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Distinguished Rutgers Professor Passes Away at 88 Years Old

Communications Professor and PBS Host Richard D. Heffner Died December 17
Richard Heffner
Richard Heffner, a longtime Rutgers professor and TV host passed away on December 17 at the age of 88. Rutgers University

NEW BRUNSWICK, NJ—On Tuesday December 17th, legendary Rutgers professor Richard D. Heffner passed away of a cerebral anurism in his home in Manhattan at 88 years old.

A professor of communication and public policy for nearly 50 years, Heffner was one of the most well-known faculty members, and before his death, was teaching two classes at Rutgers: Mass Communication and The American Image, and Communication and Human Values.

Professor Heffner was also the host of the PBS interview news show, The Open Mind, since 1956. He interviewed some of most important historical figures over his decades with the show, some of whom included Dr. Martin Luther King Junior, Muhammad Ali, Malcom X, and Margaret Mead.

Episodes that have already been taped of the program will continue to run for months, according to Heffner's wife Elaine, but the fate of the show thereafter is yet to be determined. 

Heffner was born in Manhattan on August 5, 1956. He credited his father for inspiring his passion for reading and learning.  Heffner's father was a successful bookmaker up until the Great Depression when he lost the majority of his wealthy customers. 

After graduating from DeWitt Clinton High School in the Bronx, the younger Heffner went on to recieve his bachelors and masters degrees in history from Columbia University, where he was a well- known broadcaster on the campus radio station.

He first began his teaching career at St. Lawrence College, but was soon beckoned by the broadcasting industry.

He began circulating New York radio stations as a broadcaster, and at one point interviewed Eleanor Roosevelt to commemorate the eighth anniversary of former US President Franklin D. Roosevelt's death.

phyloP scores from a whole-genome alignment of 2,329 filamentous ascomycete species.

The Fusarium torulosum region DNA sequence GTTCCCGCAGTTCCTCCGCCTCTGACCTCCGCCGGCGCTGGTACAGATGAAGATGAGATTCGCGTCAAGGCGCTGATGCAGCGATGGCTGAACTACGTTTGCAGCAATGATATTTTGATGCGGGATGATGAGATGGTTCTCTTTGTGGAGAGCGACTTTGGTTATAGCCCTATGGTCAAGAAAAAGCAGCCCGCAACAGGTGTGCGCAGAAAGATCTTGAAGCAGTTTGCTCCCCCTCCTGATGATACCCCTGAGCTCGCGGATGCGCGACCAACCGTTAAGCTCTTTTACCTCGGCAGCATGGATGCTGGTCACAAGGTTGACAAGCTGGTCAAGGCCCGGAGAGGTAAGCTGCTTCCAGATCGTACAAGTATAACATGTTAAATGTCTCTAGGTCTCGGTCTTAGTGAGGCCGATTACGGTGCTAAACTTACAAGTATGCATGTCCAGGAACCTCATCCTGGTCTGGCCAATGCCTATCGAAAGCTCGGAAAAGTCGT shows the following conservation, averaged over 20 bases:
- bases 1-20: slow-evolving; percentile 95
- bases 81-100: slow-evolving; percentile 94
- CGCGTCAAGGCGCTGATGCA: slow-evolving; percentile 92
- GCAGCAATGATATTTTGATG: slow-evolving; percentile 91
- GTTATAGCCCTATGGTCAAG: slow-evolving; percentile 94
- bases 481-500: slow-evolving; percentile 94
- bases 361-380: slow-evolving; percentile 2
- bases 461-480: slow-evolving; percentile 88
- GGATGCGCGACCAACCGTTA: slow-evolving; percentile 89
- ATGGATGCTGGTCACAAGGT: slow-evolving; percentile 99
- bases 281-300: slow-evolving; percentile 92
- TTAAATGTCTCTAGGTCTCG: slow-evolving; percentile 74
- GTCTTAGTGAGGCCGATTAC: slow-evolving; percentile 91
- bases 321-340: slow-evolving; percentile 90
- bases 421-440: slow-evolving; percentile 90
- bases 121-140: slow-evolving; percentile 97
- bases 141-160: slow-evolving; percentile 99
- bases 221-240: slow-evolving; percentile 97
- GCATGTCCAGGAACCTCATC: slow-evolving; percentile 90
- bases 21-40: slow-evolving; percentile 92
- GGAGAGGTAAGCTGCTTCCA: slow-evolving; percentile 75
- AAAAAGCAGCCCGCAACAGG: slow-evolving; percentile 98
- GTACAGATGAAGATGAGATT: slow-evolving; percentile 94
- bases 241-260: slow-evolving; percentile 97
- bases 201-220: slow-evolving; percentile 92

He was granted the interview, and to his utter terror, had realized that the recording of it had accidentally been erased.  Luckily, Mrs. Roosevelt kindly agreed to retape the interview.  The station was so happy with the interview that they gave Professor Heffner a weekly half hour show, "History in the News."

"Dick Heffner was a valued member of our community who taught generations of students in communication, journalism and media studies," said Claire McInerney, dean of the School of Communication and Information.

“He was a major contributor to the understanding of media and their role in a democratic society. He was a sweet man whose intelligence always shone through, whether he was on camera or in a lunchtime conversation."

Heffner leaves behind his wife, Elaine, sons Daniel and Andrew, and their wives, Beth and Carla; as well as grandchildren Alexander, Jeremy, Zachary and Sophia.

His family asks that, in lieu of flowers, donations be made to support New York’s public television station, WNET, which Heffner helped to found.

Checks should be made out to WNET, with the notation that it is for “the continuing production of Richard Heffner’s The Open Mind," and sent to Ms. Patricia Hayes, Grants Management Specialist, 825 Fifth Ave., 14th Floor, New York, New York 10022.